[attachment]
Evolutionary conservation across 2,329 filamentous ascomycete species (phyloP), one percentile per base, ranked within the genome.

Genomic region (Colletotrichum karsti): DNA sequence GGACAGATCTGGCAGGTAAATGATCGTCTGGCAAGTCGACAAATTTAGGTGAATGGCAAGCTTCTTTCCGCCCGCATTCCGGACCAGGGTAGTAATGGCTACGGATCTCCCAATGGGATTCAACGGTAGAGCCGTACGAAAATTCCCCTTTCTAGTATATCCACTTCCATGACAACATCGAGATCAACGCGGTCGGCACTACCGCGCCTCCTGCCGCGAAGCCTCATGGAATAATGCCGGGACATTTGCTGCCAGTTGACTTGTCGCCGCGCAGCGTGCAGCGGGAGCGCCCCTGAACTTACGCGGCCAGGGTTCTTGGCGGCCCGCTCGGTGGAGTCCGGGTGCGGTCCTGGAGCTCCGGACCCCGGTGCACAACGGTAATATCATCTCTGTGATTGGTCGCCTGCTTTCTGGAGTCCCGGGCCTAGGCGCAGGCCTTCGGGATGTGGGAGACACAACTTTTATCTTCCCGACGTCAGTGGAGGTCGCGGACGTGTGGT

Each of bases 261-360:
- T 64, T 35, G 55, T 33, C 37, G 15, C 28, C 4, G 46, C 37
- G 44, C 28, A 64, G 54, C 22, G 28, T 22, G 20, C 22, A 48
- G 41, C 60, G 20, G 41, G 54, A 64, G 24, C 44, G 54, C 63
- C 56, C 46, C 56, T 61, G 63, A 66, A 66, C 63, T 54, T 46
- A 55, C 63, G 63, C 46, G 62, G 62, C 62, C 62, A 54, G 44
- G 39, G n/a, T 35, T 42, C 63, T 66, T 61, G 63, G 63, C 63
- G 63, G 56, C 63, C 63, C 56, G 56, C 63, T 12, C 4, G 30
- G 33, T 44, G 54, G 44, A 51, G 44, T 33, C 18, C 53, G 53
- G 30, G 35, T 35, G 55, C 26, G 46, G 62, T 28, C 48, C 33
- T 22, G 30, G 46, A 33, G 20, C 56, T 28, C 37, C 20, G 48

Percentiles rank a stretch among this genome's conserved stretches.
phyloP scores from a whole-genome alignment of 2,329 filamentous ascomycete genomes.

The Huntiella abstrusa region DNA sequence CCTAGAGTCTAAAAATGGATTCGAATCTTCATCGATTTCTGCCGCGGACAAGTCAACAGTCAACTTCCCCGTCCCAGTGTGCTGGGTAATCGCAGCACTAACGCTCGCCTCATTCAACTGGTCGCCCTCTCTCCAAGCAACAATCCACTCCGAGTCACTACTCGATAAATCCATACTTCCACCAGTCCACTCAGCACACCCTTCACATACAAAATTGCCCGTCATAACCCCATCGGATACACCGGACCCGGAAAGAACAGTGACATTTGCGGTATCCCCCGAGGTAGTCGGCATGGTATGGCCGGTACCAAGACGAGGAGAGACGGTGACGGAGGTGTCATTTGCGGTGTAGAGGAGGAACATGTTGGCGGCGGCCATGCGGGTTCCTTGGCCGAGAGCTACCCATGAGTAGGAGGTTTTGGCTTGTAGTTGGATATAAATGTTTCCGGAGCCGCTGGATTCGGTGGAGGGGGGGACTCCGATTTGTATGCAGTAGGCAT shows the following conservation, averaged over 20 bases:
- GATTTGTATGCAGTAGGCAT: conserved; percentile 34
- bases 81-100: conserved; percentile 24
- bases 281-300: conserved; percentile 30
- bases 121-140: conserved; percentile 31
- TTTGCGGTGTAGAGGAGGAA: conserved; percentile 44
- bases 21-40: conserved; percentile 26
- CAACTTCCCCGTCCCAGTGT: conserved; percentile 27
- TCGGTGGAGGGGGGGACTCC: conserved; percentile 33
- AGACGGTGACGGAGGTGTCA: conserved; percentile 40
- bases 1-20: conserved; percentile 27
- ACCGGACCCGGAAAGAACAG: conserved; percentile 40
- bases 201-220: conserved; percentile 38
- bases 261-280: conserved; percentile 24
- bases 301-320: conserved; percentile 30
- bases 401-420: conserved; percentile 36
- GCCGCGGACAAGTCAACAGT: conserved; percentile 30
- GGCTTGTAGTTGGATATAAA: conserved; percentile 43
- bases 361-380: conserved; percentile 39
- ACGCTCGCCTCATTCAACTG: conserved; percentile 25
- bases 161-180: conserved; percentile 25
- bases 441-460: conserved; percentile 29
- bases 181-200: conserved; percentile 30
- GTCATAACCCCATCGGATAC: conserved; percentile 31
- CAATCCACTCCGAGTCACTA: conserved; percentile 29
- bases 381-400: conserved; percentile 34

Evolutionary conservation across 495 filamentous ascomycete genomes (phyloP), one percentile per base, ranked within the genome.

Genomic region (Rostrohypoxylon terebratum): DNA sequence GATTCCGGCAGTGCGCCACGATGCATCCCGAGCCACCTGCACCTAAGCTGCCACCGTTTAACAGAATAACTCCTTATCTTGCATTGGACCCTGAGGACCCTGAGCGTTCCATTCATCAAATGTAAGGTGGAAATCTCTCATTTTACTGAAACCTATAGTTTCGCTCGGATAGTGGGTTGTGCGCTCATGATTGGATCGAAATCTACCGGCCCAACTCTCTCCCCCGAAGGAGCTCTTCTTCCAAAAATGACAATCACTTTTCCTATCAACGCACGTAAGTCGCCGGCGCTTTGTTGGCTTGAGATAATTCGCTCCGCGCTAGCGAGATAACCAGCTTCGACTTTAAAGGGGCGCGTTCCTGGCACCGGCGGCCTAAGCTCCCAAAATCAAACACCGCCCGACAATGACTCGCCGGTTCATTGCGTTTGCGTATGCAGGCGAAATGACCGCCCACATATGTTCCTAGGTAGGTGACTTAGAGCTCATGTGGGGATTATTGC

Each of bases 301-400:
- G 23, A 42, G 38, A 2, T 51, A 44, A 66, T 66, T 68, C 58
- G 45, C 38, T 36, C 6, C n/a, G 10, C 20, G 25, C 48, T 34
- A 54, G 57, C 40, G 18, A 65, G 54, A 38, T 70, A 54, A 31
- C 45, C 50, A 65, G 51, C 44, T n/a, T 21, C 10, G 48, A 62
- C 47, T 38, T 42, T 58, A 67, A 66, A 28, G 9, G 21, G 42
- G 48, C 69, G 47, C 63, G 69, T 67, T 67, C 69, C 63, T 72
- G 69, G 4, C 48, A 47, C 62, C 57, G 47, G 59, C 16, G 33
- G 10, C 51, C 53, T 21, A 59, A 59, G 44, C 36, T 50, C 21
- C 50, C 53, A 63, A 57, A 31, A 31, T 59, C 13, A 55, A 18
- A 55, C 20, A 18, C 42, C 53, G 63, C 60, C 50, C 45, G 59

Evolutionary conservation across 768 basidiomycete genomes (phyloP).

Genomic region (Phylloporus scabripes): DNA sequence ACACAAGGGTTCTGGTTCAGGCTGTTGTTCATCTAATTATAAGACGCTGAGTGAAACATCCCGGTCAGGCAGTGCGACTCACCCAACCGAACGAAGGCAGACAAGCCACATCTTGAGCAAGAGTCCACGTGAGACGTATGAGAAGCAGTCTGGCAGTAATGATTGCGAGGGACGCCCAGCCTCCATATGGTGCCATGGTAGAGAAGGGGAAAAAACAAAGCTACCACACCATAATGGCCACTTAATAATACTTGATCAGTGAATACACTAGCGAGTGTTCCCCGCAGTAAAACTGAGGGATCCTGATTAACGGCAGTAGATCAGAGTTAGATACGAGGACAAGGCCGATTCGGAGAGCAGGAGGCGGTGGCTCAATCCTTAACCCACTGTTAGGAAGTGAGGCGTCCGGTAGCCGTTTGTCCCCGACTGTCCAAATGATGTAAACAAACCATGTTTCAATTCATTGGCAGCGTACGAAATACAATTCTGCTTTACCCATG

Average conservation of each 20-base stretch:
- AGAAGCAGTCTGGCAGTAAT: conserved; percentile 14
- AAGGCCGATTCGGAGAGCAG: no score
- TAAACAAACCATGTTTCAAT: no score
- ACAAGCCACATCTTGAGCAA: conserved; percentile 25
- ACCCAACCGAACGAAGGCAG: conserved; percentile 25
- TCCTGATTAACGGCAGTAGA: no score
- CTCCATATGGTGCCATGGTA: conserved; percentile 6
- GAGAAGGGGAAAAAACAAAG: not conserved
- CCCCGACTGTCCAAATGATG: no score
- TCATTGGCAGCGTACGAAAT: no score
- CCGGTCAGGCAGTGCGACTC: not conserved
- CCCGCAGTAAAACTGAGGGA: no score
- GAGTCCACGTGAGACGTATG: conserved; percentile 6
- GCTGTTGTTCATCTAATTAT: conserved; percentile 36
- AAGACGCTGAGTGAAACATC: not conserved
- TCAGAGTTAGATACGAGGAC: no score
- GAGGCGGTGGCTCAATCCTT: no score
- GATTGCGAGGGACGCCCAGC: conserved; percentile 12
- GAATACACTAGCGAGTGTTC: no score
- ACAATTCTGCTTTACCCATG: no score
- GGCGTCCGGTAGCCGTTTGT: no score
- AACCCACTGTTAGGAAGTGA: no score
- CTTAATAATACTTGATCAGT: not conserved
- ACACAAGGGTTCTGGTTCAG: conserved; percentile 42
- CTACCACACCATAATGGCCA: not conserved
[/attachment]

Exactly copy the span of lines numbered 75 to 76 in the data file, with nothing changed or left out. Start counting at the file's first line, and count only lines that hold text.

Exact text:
- GATTGCGAGGGACGCCCAGC: conserved; percentile 12
- GAATACACTAGCGAGTGTTC: no score